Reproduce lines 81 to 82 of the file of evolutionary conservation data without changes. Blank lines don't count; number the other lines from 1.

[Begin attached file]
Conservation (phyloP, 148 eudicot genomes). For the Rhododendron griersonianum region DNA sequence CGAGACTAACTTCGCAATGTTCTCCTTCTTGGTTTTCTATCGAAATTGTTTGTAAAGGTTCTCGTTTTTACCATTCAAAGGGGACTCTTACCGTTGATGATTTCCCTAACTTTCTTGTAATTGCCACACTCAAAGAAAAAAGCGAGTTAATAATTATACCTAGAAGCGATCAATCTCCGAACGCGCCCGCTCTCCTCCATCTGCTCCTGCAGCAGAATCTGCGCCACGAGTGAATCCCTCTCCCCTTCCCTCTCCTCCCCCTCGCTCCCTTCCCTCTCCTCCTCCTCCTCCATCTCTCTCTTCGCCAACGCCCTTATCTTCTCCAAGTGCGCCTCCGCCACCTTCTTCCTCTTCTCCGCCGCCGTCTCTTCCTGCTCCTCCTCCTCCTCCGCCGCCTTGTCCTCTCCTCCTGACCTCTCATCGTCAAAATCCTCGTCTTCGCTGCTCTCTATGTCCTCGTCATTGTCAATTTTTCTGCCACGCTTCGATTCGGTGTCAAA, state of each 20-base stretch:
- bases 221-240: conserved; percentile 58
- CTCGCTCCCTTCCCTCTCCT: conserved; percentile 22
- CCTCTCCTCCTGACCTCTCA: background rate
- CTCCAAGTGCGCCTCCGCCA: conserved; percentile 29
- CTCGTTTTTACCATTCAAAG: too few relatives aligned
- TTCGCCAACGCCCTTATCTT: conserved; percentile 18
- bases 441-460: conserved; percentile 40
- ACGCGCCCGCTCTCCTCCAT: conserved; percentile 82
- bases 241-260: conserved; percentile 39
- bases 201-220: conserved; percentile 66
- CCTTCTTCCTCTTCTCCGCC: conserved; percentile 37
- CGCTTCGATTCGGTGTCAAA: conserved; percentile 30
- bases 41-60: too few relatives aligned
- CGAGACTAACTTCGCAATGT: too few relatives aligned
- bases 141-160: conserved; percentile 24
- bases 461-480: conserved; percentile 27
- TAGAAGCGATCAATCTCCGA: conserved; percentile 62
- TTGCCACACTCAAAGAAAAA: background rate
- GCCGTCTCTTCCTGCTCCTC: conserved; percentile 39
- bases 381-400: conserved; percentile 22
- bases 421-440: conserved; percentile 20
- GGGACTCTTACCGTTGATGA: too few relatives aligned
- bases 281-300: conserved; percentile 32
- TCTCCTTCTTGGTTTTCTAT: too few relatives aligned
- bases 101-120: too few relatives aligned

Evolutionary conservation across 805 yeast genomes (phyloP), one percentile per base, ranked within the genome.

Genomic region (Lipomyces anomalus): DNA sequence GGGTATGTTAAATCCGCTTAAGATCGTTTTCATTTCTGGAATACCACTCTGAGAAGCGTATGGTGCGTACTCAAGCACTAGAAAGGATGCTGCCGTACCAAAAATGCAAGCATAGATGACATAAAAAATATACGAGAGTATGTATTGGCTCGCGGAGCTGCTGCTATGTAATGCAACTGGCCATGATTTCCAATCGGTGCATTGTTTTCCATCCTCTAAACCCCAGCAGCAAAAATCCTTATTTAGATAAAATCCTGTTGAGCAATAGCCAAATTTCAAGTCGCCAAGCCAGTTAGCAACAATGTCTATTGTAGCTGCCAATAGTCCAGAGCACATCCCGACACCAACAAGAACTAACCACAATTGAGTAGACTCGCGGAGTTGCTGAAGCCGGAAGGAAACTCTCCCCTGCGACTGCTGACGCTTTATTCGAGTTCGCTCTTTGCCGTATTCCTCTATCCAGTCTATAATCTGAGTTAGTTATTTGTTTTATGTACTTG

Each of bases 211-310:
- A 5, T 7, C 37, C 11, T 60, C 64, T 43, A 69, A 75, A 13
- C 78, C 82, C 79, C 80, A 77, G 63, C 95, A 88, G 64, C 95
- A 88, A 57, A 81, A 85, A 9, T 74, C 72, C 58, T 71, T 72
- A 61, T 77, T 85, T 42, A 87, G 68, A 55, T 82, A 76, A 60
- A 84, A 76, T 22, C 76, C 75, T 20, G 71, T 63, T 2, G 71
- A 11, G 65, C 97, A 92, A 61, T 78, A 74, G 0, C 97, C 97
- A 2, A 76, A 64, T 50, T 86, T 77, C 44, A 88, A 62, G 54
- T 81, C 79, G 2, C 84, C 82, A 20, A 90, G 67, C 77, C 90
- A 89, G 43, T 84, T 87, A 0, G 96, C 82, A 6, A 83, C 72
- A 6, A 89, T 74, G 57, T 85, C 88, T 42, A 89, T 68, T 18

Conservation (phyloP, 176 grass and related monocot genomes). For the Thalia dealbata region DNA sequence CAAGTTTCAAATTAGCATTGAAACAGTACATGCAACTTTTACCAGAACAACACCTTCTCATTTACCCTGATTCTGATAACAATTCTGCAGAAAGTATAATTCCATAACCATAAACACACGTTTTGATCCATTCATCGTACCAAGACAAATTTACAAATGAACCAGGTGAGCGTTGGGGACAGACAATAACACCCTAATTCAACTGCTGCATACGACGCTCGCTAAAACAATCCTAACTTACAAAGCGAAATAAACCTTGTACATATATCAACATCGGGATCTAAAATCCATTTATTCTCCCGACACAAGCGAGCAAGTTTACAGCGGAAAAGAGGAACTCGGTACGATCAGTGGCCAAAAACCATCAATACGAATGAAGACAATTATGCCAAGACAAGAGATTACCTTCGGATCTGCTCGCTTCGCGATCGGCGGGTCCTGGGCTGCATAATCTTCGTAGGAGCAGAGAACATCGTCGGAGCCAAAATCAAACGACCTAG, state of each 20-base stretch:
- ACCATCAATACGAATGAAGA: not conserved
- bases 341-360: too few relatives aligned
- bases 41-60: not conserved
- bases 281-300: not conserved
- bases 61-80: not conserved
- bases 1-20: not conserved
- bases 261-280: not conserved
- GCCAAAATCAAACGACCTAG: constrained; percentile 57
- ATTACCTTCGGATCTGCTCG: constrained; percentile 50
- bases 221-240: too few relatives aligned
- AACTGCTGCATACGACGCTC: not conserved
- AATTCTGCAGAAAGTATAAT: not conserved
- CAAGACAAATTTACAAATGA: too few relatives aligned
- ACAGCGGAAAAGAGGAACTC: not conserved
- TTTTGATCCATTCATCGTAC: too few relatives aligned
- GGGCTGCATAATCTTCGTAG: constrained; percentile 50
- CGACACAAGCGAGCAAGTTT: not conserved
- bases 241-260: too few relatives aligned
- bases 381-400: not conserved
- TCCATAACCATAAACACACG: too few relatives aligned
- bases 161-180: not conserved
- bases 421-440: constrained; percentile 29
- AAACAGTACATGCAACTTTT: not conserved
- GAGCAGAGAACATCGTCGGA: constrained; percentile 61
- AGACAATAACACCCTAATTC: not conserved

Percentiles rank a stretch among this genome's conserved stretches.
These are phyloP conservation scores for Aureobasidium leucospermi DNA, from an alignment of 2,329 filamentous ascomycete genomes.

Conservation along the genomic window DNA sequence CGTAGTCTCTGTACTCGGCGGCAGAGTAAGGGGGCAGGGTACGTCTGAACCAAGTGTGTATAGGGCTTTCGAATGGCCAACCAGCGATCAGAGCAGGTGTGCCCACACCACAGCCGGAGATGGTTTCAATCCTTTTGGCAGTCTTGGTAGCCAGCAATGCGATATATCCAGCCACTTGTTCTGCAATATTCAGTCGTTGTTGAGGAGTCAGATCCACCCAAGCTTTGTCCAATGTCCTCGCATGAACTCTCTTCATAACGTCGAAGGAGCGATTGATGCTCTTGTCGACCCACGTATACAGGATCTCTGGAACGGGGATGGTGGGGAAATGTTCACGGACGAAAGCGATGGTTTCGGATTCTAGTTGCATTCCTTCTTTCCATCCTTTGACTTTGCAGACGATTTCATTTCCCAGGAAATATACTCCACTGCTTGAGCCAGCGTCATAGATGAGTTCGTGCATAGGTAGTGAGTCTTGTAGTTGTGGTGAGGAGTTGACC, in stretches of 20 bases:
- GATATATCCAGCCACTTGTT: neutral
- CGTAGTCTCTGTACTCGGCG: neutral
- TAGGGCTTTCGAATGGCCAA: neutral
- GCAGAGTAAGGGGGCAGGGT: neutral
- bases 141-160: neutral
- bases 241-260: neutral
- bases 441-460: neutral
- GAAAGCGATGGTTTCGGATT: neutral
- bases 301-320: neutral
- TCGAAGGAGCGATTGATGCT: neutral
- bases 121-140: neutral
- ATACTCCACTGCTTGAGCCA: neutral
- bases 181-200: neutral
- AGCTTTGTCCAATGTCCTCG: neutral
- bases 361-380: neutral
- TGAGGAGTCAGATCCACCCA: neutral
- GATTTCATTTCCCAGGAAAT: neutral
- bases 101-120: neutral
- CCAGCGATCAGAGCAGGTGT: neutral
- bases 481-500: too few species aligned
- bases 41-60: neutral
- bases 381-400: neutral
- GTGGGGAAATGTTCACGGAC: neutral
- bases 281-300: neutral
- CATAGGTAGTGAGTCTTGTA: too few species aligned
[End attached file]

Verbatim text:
- bases 181-200: neutral
- AGCTTTGTCCAATGTCCTCG: neutral